Sunday, June 20, 2021

You Do Need A Pilot To Know Which Way The Plane Goes-And An Air Marshal To Boot -Liam Neeson’s “Non-Stop”-(2014)-A Film Review

You Do Need A Pilot To Know Which Way The Plane Goes-And An Air Marshal To Boot -Liam Neeson’s “Non-Stop”-(2014)-A Film Review

DVD Review

By Sandy Salmon

Non-Stop, starring Liam Neeson, Julianne Moore, 2014

This is the first film review I have done in a while since I have been more than happy to let the younger writers get their feet wet in the cutthroat dog eat dog world of contemporary film reviewing where everybody who has seen a film and has access to the Internet has become a film critic-at least in his or her own mind and maybe that of their companions. I laugh every time I think about what another old-time film critic Sam Lowell mentioned a while back about the old days when film reviewers if they didn’t just fob the review off on a younger protégé like I have done a few times of late with my own associate Alden Riley grabbed the copy that the fawning publicity departments at the studios put out to the press, dusted off the copy, cut the top off  and put their names there and submitted the damn thing. And nobody was the wiser. Sometimes when I see what the so-called democratic and universal Internet hath wrought I too long for those old days. *  

The reason I grabbed this film, Liam Neeson’s Non-Stop though is because it deals at least tangentially with the aftermath of 9/11 something which at the personal, social and historic level has changed the way we do the business of living in the world just like December 7, 1941 and November 22, 1963 were other such turning points which negated that fresher, newer world we thought we had going for us. Since I am not giving much away about the plot this story line involves the personal vendetta a guy had against the Federal Air Marshals program for not stopping the horrors of 9/11 a result which included the death of his father in the rumble of the World Trade Center. While this plot is fictious there is enough around in the odd-ball world of conspiracy theorists who have built up a cottage industry proclaiming the inevitable new generation of wild boy false flags that had attached to the earlier Pearl Harbor and Jack Kennedy assassination events.  

Of all the people you would not want to be guarding the security of an airplane on an international flight from New York to London one alcoholic, cigarette-smoking lost soul American Federal Air Marshal Bill Marks, the role well-regarded actor Liam Neeson plays, would be a prime candidate. Especially if trouble was brewing. Needless to say, the trouble comes almost the minute the plane was airborne (and before Bill has had his next drink on the quiet). Some techno-wizard had hacked his cellphone and presented Bill with this professional dilemma. Get, get any way possible, 150 million smackers, dollars not a bad number if you are going to essentially hijack a plane and face the death penalty if you fail or somebody will die every twenty minutes. Guess what-the bodies start falling down like clockwork. For a while Bill was befuddled, can’t figure out who or what is doing the dance of death. All he knew was that everybody was a suspect, everybody had to be checked.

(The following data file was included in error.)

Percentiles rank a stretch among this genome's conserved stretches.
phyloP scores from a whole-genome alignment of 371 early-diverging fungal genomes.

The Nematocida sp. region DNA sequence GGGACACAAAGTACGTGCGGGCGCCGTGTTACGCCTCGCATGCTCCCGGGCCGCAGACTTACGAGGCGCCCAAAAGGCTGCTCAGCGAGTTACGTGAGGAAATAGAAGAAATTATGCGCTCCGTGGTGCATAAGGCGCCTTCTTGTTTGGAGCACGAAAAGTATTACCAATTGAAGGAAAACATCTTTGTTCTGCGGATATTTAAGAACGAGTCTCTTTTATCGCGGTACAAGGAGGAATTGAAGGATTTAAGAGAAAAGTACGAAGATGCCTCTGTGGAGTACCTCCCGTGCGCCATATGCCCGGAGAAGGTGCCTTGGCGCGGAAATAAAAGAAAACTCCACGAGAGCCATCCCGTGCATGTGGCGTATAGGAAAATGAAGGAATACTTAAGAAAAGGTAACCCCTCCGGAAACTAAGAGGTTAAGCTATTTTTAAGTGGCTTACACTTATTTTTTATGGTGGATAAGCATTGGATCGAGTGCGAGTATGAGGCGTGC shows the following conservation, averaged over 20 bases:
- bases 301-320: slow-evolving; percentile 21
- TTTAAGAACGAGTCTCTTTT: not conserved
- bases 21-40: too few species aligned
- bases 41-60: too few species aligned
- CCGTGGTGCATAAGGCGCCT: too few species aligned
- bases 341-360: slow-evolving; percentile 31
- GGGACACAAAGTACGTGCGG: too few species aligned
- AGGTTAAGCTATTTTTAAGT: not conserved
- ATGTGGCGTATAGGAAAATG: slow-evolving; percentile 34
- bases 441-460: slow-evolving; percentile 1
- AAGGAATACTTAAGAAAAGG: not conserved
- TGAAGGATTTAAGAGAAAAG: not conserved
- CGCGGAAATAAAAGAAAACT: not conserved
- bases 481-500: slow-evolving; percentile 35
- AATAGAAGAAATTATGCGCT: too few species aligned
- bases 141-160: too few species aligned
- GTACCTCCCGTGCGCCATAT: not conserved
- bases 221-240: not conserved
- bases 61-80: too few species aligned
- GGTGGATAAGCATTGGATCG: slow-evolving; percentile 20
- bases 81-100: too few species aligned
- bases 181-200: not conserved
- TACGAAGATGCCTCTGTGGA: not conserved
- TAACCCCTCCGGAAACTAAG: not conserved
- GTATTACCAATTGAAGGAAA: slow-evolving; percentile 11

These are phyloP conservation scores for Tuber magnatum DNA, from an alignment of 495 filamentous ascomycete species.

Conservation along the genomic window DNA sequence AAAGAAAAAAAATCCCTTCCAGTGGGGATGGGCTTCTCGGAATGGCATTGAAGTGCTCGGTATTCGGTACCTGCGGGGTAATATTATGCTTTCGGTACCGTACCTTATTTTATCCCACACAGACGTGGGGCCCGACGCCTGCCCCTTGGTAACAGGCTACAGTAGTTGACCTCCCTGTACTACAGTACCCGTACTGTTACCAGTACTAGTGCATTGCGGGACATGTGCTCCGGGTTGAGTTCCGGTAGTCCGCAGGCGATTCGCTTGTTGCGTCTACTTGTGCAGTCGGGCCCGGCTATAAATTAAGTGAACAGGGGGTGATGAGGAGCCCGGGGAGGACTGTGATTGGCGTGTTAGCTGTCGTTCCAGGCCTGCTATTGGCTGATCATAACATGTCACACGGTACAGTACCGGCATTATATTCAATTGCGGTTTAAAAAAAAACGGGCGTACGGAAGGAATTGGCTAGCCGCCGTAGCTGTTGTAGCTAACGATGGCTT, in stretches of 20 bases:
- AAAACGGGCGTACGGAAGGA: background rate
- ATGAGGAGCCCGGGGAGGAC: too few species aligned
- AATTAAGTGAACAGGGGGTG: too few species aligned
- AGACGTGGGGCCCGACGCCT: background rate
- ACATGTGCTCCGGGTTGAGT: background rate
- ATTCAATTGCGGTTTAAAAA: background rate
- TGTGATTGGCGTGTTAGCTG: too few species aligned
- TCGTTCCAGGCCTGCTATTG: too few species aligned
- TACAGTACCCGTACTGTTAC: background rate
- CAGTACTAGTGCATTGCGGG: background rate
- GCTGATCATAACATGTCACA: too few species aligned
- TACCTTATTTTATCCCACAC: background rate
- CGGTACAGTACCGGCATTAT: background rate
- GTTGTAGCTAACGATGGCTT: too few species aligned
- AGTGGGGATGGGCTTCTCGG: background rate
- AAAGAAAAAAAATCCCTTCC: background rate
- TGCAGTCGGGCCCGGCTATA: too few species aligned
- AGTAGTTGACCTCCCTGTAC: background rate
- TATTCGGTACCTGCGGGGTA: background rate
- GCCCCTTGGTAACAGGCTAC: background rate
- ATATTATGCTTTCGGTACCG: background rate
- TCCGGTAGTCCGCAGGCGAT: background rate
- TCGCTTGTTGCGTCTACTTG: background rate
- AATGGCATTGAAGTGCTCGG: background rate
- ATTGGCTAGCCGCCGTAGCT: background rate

Naturally in a suspense film there have to be a number of false flags, false leads before the real perpetrator or perpetrators are rounded up and neutralized. Now Bill was old-school, an old beat-up, beat-down New York City cop before somebody gave him the lifeline of an air marshal job (despite his fear of flying-oh well) and so he roughed up everybody at 30,000 feet like he was back on the mean streets of the city. Said rough ups producing some deaths which in true false flag fashion are marked against Bill. See the “perp” had figured Bill out for a serious fall guy given his less than stellar profile and had set the poor bastard up to take the fall. To do actions which when the deal goes down will make him look like the guilty party. Bill even puts fellow passenger and eventual love interest Jen, played by Julianne Moore, on the grill. But not to worry Bill once the finger points his way. He gets religion and doubles down on the perps once they up the ante with the old bomb in the suitcase routine, a gag that has been around since about Icarus’s time but which Bill, the pilot, or rather co-pilot since the pilot fell down as part of the dastardly scheme, modern technology and what the hell old fashion grit foiled without too much trouble. Pretty good for a used-up cop fall guy who saved the day against a serious if misplaced grievance. I told you 9/11 made things a lot tenser, made the world less livable in a number of ways. Even in fictional films centered on the topic.

[* I mentioned above some of the pitfalls of  modern day citizen film reviewers and if you Google this film you will find a full array of reviews by those less interested in the suspense of the film than presenting very own theories about Bill in relationship to 9/11 including his having been in the pay variously of the Taliban, Osama bin Laden, the usual CIA deep state gag and the Bush Family Estate. Remember this is a fictional film please, but also remember that there are some very lonely heart folk out there sniffing cyber-ether or something.]   

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